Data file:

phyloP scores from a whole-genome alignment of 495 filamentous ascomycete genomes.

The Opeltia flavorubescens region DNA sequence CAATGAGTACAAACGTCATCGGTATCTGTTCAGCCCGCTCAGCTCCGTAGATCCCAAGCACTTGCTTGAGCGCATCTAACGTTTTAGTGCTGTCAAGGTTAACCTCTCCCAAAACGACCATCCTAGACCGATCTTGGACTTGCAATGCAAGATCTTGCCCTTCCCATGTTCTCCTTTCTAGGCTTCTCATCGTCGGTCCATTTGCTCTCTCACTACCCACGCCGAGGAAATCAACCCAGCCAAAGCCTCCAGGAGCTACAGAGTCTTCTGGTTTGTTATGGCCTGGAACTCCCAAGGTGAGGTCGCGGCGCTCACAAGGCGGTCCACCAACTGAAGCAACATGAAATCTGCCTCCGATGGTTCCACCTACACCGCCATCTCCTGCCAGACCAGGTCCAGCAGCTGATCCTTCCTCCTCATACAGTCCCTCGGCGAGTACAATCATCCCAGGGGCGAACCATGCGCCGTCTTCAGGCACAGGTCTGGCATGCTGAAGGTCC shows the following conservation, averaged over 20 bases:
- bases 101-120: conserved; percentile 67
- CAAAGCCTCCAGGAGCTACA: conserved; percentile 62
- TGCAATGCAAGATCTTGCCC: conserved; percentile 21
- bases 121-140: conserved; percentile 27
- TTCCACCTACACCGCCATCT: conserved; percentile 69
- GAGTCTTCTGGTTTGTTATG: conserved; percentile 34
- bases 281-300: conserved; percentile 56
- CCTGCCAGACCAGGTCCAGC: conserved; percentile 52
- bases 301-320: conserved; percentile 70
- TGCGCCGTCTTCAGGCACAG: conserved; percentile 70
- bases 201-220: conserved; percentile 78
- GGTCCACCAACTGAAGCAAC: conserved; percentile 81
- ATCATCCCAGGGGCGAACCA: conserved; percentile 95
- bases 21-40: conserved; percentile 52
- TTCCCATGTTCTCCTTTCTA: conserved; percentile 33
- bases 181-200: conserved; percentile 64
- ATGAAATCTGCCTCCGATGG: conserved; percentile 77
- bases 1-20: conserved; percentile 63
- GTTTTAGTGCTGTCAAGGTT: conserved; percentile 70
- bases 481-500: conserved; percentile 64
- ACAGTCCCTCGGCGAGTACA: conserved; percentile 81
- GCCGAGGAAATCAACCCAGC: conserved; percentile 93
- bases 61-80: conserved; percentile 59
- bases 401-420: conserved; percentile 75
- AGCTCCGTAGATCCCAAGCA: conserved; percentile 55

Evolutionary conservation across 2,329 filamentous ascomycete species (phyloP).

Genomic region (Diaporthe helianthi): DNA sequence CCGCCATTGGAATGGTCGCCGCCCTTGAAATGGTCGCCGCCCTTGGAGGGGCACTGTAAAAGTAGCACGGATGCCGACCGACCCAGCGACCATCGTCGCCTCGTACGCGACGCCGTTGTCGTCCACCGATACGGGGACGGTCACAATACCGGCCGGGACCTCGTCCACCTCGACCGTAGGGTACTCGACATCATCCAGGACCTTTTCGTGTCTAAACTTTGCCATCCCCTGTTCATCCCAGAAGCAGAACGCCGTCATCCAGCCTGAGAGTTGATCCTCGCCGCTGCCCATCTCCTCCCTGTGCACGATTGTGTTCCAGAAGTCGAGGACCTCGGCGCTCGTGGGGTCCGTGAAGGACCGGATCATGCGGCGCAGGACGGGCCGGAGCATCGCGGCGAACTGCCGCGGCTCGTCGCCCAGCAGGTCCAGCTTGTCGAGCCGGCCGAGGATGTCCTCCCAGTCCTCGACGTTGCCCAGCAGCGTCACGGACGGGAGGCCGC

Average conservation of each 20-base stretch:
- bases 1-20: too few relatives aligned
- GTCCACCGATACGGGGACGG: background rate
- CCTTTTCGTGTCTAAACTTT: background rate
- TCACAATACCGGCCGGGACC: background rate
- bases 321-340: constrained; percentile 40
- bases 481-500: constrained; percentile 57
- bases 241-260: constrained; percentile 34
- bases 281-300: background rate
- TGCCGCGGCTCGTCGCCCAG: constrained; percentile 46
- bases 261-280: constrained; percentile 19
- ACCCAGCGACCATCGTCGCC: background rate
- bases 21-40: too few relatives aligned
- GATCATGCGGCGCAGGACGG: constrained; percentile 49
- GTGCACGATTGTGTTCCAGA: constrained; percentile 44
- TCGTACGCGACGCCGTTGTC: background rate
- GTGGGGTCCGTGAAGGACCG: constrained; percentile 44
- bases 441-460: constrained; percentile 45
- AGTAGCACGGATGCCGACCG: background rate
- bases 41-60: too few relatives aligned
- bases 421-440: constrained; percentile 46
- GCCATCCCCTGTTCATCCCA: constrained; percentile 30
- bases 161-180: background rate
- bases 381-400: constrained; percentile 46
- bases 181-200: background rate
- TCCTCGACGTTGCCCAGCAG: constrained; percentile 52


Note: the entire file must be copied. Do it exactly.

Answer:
phyloP scores from a whole-genome alignment of 495 filamentous ascomycete genomes.

The Opeltia flavorubescens region DNA sequence CAATGAGTACAAACGTCATCGGTATCTGTTCAGCCCGCTCAGCTCCGTAGATCCCAAGCACTTGCTTGAGCGCATCTAACGTTTTAGTGCTGTCAAGGTTAACCTCTCCCAAAACGACCATCCTAGACCGATCTTGGACTTGCAATGCAAGATCTTGCCCTTCCCATGTTCTCCTTTCTAGGCTTCTCATCGTCGGTCCATTTGCTCTCTCACTACCCACGCCGAGGAAATCAACCCAGCCAAAGCCTCCAGGAGCTACAGAGTCTTCTGGTTTGTTATGGCCTGGAACTCCCAAGGTGAGGTCGCGGCGCTCACAAGGCGGTCCACCAACTGAAGCAACATGAAATCTGCCTCCGATGGTTCCACCTACACCGCCATCTCCTGCCAGACCAGGTCCAGCAGCTGATCCTTCCTCCTCATACAGTCCCTCGGCGAGTACAATCATCCCAGGGGCGAACCATGCGCCGTCTTCAGGCACAGGTCTGGCATGCTGAAGGTCC shows the following conservation, averaged over 20 bases:
- bases 101-120: conserved; percentile 67
- CAAAGCCTCCAGGAGCTACA: conserved; percentile 62
- TGCAATGCAAGATCTTGCCC: conserved; percentile 21
- bases 121-140: conserved; percentile 27
- TTCCACCTACACCGCCATCT: conserved; percentile 69
- GAGTCTTCTGGTTTGTTATG: conserved; percentile 34
- bases 281-300: conserved; percentile 56
- CCTGCCAGACCAGGTCCAGC: conserved; percentile 52
- bases 301-320: conserved; percentile 70
- TGCGCCGTCTTCAGGCACAG: conserved; percentile 70
- bases 201-220: conserved; percentile 78
- GGTCCACCAACTGAAGCAAC: conserved; percentile 81
- ATCATCCCAGGGGCGAACCA: conserved; percentile 95
- bases 21-40: conserved; percentile 52
- TTCCCATGTTCTCCTTTCTA: conserved; percentile 33
- bases 181-200: conserved; percentile 64
- ATGAAATCTGCCTCCGATGG: conserved; percentile 77
- bases 1-20: conserved; percentile 63
- GTTTTAGTGCTGTCAAGGTT: conserved; percentile 70
- bases 481-500: conserved; percentile 64
- ACAGTCCCTCGGCGAGTACA: conserved; percentile 81
- GCCGAGGAAATCAACCCAGC: conserved; percentile 93
- bases 61-80: conserved; percentile 59
- bases 401-420: conserved; percentile 75
- AGCTCCGTAGATCCCAAGCA: conserved; percentile 55

Evolutionary conservation across 2,329 filamentous ascomycete species (phyloP).

Genomic region (Diaporthe helianthi): DNA sequence CCGCCATTGGAATGGTCGCCGCCCTTGAAATGGTCGCCGCCCTTGGAGGGGCACTGTAAAAGTAGCACGGATGCCGACCGACCCAGCGACCATCGTCGCCTCGTACGCGACGCCGTTGTCGTCCACCGATACGGGGACGGTCACAATACCGGCCGGGACCTCGTCCACCTCGACCGTAGGGTACTCGACATCATCCAGGACCTTTTCGTGTCTAAACTTTGCCATCCCCTGTTCATCCCAGAAGCAGAACGCCGTCATCCAGCCTGAGAGTTGATCCTCGCCGCTGCCCATCTCCTCCCTGTGCACGATTGTGTTCCAGAAGTCGAGGACCTCGGCGCTCGTGGGGTCCGTGAAGGACCGGATCATGCGGCGCAGGACGGGCCGGAGCATCGCGGCGAACTGCCGCGGCTCGTCGCCCAGCAGGTCCAGCTTGTCGAGCCGGCCGAGGATGTCCTCCCAGTCCTCGACGTTGCCCAGCAGCGTCACGGACGGGAGGCCGC

Average conservation of each 20-base stretch:
- bases 1-20: too few relatives aligned
- GTCCACCGATACGGGGACGG: background rate
- CCTTTTCGTGTCTAAACTTT: background rate
- TCACAATACCGGCCGGGACC: background rate
- bases 321-340: constrained; percentile 40
- bases 481-500: constrained; percentile 57
- bases 241-260: constrained; percentile 34
- bases 281-300: background rate
- TGCCGCGGCTCGTCGCCCAG: constrained; percentile 46
- bases 261-280: constrained; percentile 19
- ACCCAGCGACCATCGTCGCC: background rate
- bases 21-40: too few relatives aligned
- GATCATGCGGCGCAGGACGG: constrained; percentile 49
- GTGCACGATTGTGTTCCAGA: constrained; percentile 44
- TCGTACGCGACGCCGTTGTC: background rate
- GTGGGGTCCGTGAAGGACCG: constrained; percentile 44
- bases 441-460: constrained; percentile 45
- AGTAGCACGGATGCCGACCG: background rate
- bases 41-60: too few relatives aligned
- bases 421-440: constrained; percentile 46
- GCCATCCCCTGTTCATCCCA: constrained; percentile 30
- bases 161-180: background rate
- bases 381-400: constrained; percentile 46
- bases 181-200: background rate
- TCCTCGACGTTGCCCAGCAG: constrained; percentile 52